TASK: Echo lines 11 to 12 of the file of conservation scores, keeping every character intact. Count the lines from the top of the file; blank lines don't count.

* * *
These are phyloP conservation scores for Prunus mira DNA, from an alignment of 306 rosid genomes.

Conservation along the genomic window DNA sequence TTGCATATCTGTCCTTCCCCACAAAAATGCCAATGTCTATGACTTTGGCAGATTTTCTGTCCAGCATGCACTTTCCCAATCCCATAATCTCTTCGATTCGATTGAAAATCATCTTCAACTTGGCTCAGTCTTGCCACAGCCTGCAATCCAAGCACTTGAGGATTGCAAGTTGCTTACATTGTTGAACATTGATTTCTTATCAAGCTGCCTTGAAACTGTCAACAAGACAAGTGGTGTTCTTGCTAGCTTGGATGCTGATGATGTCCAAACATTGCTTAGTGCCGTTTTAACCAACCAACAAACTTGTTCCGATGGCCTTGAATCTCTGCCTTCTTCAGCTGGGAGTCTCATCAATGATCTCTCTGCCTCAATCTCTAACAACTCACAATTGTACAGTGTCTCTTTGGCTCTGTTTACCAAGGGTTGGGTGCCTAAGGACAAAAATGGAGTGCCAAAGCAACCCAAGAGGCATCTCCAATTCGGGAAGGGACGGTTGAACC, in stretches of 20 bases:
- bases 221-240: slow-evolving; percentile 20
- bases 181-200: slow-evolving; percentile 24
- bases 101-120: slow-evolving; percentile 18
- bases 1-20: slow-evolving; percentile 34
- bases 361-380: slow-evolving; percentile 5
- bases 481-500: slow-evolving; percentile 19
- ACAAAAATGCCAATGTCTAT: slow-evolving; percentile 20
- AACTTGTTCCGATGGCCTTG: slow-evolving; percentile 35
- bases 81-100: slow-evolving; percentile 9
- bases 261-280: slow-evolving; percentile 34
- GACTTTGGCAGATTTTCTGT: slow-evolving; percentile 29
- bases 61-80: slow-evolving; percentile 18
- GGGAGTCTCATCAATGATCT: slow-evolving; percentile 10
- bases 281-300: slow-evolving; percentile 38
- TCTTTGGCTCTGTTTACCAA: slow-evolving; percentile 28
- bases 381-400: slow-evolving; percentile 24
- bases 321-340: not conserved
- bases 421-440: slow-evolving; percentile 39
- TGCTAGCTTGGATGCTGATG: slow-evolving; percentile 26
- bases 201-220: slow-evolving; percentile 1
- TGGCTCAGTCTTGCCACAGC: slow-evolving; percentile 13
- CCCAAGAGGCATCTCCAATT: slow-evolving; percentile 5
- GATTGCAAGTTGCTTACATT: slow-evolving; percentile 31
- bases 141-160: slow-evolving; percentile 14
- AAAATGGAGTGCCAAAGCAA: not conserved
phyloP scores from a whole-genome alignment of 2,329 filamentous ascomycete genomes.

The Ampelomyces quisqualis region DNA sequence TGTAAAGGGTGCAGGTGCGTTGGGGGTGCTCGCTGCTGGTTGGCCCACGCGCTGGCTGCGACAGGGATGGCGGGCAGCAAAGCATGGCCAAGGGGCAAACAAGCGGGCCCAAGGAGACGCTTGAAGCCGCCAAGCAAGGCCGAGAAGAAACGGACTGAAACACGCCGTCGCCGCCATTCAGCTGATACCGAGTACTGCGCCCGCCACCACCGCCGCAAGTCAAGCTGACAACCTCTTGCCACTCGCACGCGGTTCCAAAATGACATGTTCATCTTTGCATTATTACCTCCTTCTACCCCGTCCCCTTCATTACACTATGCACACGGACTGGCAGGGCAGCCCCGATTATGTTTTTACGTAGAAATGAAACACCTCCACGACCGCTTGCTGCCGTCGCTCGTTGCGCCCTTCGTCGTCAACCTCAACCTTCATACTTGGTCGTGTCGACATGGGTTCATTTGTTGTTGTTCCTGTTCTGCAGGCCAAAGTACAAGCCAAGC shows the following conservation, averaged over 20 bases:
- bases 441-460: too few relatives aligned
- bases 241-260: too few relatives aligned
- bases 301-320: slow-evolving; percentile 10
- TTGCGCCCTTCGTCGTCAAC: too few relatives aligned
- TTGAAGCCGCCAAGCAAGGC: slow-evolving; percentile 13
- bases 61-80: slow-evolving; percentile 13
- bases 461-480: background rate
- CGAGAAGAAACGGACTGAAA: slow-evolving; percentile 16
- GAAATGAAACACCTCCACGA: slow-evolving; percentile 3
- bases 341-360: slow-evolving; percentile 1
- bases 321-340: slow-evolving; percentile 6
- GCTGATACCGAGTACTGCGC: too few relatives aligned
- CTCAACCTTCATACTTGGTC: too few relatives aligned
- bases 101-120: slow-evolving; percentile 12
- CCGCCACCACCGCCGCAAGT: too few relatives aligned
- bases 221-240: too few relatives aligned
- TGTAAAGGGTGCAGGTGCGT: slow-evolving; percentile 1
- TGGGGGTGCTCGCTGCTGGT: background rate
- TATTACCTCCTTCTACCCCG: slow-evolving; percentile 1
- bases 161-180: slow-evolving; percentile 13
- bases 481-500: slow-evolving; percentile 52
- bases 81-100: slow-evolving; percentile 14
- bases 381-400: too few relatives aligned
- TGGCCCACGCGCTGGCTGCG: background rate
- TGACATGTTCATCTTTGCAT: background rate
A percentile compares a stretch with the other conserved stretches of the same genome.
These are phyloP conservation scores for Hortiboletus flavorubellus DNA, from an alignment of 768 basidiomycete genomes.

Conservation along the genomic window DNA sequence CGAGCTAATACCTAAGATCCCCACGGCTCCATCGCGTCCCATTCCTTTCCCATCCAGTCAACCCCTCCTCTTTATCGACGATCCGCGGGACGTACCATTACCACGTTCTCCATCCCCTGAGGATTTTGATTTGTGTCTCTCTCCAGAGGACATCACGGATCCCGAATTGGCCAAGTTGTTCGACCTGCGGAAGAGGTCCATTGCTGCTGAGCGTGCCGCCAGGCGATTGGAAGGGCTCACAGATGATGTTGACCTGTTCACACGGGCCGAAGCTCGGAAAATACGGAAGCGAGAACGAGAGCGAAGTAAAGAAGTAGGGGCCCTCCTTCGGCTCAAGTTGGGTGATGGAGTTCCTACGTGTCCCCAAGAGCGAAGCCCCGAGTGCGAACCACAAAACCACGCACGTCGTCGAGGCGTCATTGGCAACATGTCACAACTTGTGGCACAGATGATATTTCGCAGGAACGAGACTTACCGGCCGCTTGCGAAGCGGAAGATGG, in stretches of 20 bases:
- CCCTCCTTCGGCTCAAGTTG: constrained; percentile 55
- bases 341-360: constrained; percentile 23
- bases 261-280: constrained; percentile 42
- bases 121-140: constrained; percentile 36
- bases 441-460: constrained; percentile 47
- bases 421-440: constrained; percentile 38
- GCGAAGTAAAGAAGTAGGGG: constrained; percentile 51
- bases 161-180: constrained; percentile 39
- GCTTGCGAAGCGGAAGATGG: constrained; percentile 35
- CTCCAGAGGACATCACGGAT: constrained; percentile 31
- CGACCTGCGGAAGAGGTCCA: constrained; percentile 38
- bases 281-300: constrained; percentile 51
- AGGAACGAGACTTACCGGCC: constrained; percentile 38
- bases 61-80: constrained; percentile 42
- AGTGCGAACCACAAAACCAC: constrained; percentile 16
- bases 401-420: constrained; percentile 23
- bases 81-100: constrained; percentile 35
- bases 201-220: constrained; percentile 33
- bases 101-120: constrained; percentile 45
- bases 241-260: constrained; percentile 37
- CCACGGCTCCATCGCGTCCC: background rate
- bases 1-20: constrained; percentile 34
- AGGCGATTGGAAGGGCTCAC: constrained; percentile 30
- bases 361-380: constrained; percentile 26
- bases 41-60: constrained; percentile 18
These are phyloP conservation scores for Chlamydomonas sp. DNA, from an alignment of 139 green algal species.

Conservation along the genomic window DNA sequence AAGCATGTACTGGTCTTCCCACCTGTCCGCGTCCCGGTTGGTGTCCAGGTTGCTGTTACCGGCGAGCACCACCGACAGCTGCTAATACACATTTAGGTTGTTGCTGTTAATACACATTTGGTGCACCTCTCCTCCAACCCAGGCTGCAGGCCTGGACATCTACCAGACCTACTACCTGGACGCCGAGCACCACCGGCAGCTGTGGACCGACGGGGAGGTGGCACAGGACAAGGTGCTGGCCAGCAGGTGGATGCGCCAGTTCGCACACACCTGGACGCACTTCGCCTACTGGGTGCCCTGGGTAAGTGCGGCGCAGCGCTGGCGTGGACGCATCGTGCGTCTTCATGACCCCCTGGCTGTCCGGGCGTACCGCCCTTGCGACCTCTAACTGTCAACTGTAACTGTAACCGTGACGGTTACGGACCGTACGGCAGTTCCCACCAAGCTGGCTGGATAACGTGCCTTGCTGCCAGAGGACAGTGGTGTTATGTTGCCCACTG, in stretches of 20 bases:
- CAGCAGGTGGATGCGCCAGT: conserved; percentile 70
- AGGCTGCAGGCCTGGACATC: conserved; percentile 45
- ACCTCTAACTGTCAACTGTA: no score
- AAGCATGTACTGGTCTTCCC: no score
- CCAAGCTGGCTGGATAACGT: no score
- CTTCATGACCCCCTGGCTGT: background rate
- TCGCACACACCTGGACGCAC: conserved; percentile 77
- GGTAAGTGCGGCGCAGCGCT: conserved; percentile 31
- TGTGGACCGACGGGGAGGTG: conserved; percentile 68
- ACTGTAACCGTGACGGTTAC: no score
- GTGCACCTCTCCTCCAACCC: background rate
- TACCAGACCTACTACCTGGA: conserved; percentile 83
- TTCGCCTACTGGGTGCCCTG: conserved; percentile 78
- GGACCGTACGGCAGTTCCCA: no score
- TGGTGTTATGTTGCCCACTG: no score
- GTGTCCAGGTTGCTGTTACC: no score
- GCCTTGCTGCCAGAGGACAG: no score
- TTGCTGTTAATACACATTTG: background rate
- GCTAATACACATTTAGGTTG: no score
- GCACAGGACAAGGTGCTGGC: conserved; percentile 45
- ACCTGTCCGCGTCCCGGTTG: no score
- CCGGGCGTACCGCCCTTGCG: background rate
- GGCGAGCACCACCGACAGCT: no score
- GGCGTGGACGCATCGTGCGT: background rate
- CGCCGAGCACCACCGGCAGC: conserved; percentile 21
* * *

- bases 81-100: slow-evolving; percentile 9
- bases 261-280: slow-evolving; percentile 34